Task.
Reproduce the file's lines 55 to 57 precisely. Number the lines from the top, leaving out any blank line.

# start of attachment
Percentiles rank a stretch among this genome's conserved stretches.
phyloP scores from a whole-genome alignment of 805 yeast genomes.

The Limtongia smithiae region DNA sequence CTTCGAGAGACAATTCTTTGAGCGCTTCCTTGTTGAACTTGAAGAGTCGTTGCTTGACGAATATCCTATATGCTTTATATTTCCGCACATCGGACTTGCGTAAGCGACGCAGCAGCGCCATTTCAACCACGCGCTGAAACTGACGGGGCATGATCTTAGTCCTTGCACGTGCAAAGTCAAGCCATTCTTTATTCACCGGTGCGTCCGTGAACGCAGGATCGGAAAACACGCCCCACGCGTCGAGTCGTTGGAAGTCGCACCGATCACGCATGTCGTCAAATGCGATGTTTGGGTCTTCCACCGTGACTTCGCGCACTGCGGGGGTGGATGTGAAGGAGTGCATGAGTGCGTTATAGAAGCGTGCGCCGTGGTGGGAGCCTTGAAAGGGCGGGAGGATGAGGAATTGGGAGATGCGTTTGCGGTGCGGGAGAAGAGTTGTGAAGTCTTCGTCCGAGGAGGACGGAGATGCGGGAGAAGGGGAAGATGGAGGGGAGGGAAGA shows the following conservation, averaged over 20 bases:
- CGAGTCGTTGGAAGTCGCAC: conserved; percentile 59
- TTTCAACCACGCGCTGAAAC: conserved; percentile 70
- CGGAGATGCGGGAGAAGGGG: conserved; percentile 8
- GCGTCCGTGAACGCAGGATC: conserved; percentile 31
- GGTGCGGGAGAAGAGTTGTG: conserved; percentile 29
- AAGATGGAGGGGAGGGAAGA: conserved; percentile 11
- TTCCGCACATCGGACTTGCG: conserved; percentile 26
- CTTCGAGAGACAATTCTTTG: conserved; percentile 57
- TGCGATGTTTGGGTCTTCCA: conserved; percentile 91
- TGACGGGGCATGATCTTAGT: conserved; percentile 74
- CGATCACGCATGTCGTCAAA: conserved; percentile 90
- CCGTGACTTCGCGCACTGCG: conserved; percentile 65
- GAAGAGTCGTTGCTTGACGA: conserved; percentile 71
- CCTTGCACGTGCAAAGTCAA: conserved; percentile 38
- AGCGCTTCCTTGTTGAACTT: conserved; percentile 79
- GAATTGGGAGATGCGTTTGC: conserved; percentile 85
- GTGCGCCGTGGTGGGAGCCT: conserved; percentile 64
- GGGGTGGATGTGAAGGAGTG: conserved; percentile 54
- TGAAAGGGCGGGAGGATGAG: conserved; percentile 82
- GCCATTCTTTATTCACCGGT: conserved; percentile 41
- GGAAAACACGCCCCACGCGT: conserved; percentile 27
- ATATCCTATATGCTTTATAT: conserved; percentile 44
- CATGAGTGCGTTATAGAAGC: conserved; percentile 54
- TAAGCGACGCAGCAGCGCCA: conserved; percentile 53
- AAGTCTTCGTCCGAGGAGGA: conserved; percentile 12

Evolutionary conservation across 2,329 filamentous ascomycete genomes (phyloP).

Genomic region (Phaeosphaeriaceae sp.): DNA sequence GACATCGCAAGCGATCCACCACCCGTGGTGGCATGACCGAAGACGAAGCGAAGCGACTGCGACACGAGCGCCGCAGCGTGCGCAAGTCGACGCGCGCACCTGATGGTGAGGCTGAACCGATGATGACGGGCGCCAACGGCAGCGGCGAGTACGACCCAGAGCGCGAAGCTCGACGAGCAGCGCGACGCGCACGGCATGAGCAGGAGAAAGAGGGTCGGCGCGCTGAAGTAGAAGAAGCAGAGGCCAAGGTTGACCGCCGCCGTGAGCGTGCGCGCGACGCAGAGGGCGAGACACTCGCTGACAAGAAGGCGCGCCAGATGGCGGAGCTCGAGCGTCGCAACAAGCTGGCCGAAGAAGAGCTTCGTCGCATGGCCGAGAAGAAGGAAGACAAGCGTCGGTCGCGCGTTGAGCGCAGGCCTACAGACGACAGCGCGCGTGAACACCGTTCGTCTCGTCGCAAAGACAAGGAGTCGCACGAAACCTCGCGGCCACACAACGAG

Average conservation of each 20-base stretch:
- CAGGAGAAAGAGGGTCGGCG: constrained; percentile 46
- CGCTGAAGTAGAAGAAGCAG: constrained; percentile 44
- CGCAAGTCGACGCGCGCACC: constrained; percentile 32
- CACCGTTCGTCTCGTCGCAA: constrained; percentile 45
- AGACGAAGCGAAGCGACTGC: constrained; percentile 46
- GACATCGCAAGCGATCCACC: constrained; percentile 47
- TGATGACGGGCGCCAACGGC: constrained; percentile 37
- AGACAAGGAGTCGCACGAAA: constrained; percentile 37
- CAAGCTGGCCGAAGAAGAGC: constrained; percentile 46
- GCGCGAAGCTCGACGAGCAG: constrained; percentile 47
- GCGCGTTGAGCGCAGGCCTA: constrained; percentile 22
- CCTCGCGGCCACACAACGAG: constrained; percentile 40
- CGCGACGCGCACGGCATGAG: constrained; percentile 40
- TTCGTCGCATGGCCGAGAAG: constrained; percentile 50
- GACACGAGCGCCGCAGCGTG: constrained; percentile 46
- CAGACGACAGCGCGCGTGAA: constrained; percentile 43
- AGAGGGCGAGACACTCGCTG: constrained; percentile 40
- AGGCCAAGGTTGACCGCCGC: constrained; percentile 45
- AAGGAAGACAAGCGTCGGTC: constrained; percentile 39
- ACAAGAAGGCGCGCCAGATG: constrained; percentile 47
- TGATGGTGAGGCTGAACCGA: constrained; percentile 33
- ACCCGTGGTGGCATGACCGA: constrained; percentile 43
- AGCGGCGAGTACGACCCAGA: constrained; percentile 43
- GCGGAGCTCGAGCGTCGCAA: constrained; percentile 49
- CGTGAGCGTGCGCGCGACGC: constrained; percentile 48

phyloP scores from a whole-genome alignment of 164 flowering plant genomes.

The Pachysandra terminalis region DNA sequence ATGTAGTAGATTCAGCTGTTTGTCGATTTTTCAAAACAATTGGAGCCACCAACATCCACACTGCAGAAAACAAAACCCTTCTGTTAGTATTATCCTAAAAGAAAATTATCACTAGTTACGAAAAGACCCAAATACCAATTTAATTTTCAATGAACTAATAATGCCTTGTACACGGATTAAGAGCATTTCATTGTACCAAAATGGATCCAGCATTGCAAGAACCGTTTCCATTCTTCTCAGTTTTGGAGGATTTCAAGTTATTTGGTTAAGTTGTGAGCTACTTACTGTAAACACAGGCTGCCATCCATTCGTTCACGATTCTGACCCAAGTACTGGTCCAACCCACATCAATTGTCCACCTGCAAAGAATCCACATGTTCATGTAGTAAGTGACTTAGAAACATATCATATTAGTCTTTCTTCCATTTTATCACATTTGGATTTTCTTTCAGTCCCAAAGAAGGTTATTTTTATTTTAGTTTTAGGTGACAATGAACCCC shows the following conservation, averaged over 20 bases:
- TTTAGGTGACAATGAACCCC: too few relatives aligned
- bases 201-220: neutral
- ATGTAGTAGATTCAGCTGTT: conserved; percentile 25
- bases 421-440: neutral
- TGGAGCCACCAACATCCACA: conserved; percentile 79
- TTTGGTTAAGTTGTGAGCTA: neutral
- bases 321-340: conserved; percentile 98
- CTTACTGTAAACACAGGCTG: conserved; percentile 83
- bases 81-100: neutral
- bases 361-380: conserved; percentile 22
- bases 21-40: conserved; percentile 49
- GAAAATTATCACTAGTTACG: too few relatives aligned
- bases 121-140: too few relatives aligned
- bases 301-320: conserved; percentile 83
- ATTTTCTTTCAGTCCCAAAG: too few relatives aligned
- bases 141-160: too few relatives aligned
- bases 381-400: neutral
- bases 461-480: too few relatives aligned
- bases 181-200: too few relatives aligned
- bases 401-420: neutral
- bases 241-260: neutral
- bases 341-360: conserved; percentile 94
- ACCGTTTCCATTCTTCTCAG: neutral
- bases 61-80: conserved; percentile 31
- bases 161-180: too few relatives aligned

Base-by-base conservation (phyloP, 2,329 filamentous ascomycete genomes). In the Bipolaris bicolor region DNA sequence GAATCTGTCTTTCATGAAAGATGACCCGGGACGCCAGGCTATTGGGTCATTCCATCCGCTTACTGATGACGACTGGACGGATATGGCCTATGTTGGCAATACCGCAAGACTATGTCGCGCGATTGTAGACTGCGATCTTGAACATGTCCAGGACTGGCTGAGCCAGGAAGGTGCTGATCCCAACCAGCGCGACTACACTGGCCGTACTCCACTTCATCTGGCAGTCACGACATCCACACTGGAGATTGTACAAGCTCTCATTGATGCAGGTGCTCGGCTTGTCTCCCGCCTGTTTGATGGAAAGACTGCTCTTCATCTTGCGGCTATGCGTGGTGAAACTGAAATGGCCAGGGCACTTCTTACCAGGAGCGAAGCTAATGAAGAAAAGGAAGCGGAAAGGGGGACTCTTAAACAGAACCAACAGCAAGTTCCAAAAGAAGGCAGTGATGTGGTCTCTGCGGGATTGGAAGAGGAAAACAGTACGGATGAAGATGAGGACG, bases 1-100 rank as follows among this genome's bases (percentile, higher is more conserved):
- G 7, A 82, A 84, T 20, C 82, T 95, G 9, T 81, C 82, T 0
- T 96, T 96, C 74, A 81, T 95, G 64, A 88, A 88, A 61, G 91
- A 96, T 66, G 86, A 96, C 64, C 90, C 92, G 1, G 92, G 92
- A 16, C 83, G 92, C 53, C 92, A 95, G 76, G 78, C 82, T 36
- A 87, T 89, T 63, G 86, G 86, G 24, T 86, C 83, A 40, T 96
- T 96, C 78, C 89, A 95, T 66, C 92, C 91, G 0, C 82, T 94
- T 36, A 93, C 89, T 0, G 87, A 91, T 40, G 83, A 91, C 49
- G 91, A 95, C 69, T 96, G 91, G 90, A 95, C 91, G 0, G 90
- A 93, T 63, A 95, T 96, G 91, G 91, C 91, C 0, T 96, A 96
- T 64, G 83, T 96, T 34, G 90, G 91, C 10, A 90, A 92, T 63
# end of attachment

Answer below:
- GCGGAGCTCGAGCGTCGCAA: constrained; percentile 49
- CGTGAGCGTGCGCGCGACGC: constrained; percentile 48

phyloP scores from a whole-genome alignment of 164 flowering plant genomes.